I will try to expain ,
Take 2 of you rafter and overlap them by about 300 , and screw at 150 from the end of one , so if you have 3000 rafters then you will end up with a total length of 5700 , this screw will need to pivot , offer the whole length over the building form wall plate to wall plate , ask you wife / mate to help , find the centre of your gable and fix a tempory timber vertical from there to help act as way to centralize the ridge beam , mark the center , now lift the rafters up to the required high at the ridge board , allowing the rafters to pivot on the screw , once at height fix in place with clamp ect , now check the length of rafter from pivot point to wall plate to check it is equal , if so good , now take a level and mark the plumb cut at the ridge point , you can also mark the thickness of your ridge board equally form both rafters . now go to wall plate ,your timbers should be sat accross the wall plate at the angle requires , now lay a level accross the wall plate and mark the seat / horizontal , which will obviously be obviously the height of you level higher than the wall plate , put your level on the outer side of the wall plate , and mark the plumb cut by marking vertical of the outside edge off wall plate , this will give you the angles of you birdsmouth , which should make a cut of a wedge with a 45 degree angle in it . There you have it , you can always adjust the amount of the seat you cut out , as you do not want to cut out any less than a third but no more than half the thickness of the timber out as it will leave the timber weak . If you are using 4x2's then you will want a ridge board/beam up to 6" high .You may also want to fit some purlins or tie beams if the span of each rafter is too great to carry the load .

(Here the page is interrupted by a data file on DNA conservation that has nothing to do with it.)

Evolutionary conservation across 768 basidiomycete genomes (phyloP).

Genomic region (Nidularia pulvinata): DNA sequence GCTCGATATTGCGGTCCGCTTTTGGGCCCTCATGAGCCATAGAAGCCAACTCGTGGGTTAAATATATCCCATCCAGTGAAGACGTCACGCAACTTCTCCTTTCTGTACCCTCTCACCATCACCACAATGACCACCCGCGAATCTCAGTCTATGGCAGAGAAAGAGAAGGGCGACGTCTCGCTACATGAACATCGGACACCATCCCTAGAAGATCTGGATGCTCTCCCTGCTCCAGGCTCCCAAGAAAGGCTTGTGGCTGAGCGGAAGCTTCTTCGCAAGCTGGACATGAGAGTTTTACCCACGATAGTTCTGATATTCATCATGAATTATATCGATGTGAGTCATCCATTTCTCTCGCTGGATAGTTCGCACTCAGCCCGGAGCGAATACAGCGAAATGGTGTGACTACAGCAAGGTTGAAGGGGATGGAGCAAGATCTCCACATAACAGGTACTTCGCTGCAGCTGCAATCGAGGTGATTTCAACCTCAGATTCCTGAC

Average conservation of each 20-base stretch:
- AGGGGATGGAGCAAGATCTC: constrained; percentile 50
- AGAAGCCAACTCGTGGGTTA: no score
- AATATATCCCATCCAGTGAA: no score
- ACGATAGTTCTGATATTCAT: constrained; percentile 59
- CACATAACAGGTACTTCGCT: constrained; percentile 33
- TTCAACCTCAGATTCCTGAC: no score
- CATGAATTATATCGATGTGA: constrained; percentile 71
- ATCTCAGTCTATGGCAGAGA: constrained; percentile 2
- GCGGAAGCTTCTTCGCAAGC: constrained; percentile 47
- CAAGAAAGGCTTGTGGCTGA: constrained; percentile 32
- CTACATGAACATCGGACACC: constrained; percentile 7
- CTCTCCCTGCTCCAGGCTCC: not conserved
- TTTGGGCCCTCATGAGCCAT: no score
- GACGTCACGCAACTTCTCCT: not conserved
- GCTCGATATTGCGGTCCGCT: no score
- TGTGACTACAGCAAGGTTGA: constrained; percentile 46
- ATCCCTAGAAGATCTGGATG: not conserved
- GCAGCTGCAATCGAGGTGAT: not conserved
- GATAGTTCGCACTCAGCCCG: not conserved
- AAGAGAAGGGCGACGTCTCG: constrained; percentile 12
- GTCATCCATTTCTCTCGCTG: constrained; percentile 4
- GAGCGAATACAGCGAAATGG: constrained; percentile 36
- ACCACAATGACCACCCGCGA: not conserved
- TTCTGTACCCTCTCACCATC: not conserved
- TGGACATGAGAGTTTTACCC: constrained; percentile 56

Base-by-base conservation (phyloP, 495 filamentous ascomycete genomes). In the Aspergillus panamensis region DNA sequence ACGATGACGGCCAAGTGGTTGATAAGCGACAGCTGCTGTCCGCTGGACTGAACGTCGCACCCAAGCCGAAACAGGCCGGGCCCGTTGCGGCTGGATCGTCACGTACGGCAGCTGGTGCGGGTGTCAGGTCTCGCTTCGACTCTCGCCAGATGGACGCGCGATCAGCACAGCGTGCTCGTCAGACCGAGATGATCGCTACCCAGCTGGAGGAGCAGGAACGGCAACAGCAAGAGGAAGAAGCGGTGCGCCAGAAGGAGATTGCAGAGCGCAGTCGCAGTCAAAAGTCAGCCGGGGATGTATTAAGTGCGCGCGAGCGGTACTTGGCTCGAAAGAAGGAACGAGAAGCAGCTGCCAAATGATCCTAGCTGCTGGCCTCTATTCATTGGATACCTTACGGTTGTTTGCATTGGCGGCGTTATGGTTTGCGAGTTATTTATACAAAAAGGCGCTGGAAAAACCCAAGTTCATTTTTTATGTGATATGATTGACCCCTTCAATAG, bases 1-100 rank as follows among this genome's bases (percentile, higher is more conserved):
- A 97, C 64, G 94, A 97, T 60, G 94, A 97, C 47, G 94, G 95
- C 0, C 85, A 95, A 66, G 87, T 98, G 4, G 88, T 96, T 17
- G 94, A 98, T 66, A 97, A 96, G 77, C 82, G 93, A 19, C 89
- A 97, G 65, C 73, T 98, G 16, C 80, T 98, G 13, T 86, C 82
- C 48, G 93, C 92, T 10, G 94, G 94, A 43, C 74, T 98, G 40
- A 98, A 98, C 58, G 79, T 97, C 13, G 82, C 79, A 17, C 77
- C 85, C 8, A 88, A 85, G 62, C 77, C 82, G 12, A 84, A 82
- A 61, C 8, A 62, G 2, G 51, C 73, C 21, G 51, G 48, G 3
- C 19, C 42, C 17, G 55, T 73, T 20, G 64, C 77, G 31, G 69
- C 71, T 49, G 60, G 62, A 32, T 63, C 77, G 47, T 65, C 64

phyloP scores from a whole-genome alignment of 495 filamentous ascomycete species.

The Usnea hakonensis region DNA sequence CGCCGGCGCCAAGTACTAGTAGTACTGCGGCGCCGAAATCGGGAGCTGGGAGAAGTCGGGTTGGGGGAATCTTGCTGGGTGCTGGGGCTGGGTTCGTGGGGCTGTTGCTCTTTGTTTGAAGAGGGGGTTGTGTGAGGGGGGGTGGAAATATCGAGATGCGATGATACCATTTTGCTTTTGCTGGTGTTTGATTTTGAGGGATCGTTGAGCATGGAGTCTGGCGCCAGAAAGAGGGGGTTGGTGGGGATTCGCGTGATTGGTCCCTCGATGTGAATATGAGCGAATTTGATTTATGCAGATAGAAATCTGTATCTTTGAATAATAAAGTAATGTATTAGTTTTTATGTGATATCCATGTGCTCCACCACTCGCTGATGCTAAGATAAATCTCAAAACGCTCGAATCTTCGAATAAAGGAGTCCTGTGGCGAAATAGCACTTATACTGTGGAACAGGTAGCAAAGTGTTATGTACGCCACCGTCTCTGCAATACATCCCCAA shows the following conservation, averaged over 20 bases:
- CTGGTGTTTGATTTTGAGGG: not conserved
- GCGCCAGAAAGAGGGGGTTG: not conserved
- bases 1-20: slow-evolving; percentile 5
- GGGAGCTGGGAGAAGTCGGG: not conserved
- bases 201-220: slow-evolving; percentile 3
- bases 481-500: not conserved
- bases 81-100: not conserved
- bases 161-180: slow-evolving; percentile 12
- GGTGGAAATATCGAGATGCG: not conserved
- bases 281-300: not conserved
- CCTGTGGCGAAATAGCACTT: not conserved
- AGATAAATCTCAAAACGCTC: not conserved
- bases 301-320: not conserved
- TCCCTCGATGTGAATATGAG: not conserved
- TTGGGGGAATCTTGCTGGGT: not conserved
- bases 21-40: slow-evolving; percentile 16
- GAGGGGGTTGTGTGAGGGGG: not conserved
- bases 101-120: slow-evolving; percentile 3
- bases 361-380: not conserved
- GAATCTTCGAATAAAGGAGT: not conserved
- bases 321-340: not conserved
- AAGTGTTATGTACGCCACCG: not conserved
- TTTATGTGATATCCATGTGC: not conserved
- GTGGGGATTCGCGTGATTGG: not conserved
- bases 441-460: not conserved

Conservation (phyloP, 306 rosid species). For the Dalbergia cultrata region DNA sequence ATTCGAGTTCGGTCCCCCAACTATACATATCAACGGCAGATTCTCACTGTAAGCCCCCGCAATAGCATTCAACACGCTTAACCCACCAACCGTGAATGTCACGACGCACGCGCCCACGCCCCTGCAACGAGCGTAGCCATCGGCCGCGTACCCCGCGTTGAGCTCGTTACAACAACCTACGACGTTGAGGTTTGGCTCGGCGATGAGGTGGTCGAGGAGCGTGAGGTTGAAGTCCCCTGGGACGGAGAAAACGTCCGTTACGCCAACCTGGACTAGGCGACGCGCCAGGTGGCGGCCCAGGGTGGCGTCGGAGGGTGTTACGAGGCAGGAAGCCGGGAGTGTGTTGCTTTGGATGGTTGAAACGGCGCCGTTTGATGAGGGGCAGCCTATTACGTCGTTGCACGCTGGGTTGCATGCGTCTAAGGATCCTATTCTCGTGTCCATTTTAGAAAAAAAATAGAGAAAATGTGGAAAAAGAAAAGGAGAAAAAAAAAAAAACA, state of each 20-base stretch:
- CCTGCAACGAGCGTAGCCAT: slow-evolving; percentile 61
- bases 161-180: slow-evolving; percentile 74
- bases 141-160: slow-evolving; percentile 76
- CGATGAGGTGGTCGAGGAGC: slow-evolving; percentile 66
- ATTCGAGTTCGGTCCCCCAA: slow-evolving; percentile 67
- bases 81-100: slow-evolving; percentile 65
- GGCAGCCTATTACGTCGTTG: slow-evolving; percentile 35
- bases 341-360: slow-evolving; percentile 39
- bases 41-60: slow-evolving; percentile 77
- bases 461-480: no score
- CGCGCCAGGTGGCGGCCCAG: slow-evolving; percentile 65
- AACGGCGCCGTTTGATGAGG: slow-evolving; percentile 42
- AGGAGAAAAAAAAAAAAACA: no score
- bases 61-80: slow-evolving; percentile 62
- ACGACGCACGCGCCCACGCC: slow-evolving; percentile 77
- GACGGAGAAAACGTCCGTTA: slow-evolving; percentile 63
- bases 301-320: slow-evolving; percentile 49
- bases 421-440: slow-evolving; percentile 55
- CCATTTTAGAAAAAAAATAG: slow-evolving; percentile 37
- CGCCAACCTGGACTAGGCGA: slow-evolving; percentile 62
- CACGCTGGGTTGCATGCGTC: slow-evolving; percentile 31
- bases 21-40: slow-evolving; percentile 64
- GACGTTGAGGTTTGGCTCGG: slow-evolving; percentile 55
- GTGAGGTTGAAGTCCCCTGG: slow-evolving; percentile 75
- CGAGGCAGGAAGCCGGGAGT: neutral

Mark the side of the timber your marks are on so you know which are your patterns and allways mark the next timber with the pattern facing down ( incase the saw wanders ) .
Got to agree that alot of their exotic timber is a minimum of 3" thick , but they do offer the planing service , which is a good thing being that i dont have a thicknesser .
|I use a couple suppliers in the Martock area for hardwood and find them all to be much of a muchness , luckily yandles and one other offer a good service of cutting to size , and differnt finished ie planed , rouch sawn and fine sawn , so it comes in handy depending on what you need . got to say I am currently thinking of job to use some Zebrano on as every time I go down there the wife always looks at it and then me and say "would make a nice table " LOL|
|Thread: Lots of newcomers....but not many new galleries!|
Sorry guys for not bringing anything to the table , but 2 years after buying "our" house from my father inlaw , he has just vacated "my workshop" , he used it for the fixing of vintage motor bikes , and had all of 2 double sockets and 2 little light bulbs , so a week ago I started the total overhaul , insulating , all new wiring , 200 sockets and lights ect , so have not been up to much since I registered some time ago as all I had was an 6x8 shed and had to store all my work tools ect in it , so now I have a 12x18 and am nearly moved in ..so the fun can begin > most of my woodwork / joinery happens on site , as I live in the "sticks" where most of my work happens on older properties and is carried out to match or using alot of green oak , I will try and down load some snaps of my work .I am lucky enough to live 5 min drive from Yandles so once the workshop is up and running I will be there spending .